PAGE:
Is a philosophical belief in Stoicism a protected belief under section 10 of the Equality Act? Yes it is, says London South Employment Tribunal – 3PB

‘C was dismissed for refusing to apologise for offending his colleagues. C’s position was that he had mixed up his words due to his dyslexia. The offence that he had caused was unintentional. He had refused to apologise, or to apologise sufficiently, for that reason. He asserted that he was being required to communicate in a way that could not be misinterpreted, and that as a Stoic this was something that he could not do.’

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3PB, 7th October 2020

Source: www.3pb.co.uk

Communication, Education and Speech Difficulties in the Criminal Justice System – Oxford Human Rights Hub

Posted September 29th, 2020 in criminal justice, dyslexia, education, learning difficulties, news, prisons, statistics by sally

‘The level of educational achievement by incarcerated offenders in the UK is far lower than the average. In addition, 40-50% of prisoners assessed in John Rack’s research for the Dyslexia Institute (2005) were at or below levels of literacy and numeracy expected of an 11-year old. In 2007, the Prison Reform Trust reported that prison populations who showed serious deficits in literacy and numeracy reached up to 60% with a 30% dyslexia rate. This literacy problem extends to oral speech. People in the Criminal Justice System are ten times more likely to have a Speech and Communication Difficulty than members of the public. Research shows that 60% of young male offenders have a communication deficit as opposed to 3-10% of the general population (Available evidence for young female and adult offenders shows similarly high levels of speech-difficulties.) In the UK, low socio-economic status (SES), speech difficulty and school exclusions are co-morbid factors for offending. Having a speech difficulty also makes it near impossible for anyone with significant communication difficulties to navigate a legal system built upon excessive jargon without help. The criminal justice system must make structural interventions to protect the rights of persons with Speech and Communication Difficulty.’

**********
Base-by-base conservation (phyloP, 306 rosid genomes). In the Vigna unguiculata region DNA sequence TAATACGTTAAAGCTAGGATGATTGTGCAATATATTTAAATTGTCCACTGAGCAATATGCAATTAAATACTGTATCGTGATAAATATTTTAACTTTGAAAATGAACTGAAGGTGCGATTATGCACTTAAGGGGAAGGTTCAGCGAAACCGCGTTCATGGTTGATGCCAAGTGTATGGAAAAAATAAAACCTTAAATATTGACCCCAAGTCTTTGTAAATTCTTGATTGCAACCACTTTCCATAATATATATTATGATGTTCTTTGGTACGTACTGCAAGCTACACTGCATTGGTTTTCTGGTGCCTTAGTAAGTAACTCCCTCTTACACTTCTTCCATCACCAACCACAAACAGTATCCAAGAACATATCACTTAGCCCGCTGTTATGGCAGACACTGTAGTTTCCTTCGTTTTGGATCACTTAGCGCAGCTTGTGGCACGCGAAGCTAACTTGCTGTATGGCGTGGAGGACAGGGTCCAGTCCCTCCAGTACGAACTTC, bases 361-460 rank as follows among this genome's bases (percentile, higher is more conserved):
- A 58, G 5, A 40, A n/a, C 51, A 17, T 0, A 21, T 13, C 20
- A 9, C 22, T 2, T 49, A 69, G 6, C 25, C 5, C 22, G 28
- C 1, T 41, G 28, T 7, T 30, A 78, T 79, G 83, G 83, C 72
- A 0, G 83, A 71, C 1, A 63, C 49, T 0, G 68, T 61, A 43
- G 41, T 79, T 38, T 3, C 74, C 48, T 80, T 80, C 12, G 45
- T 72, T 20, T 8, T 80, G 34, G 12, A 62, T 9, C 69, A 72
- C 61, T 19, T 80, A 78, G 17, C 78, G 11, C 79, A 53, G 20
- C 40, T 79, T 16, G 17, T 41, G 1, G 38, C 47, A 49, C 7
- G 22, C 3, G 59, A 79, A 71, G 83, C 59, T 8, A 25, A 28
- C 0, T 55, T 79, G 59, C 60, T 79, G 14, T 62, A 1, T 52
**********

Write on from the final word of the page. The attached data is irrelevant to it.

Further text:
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Oxford Human Rights Hub, 17th September 2020

Source: ohrh.law.ox.ac.uk

Dyslexic ex-sergeant Colin Hughes jailed for forgery – BBC News

Posted July 28th, 2017 in communicating false information, dyslexia, forgery, news, police, sentencing by tracey

‘A dyslexic former police officer has been jailed for forgery after he was caught out by his bad spelling.’

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BBC News, 28th July 2017

Source: www.bbc.co.uk

Don’t use dyslexia as an excuse, judge tells ‘bully’ businessman in divorce case as he says ‘even Albert Einstein had dyslexia’ – Daily Telegraph

Posted February 22nd, 2017 in autism, divorce, dyslexia, family courts, judges, news, private hearings by sally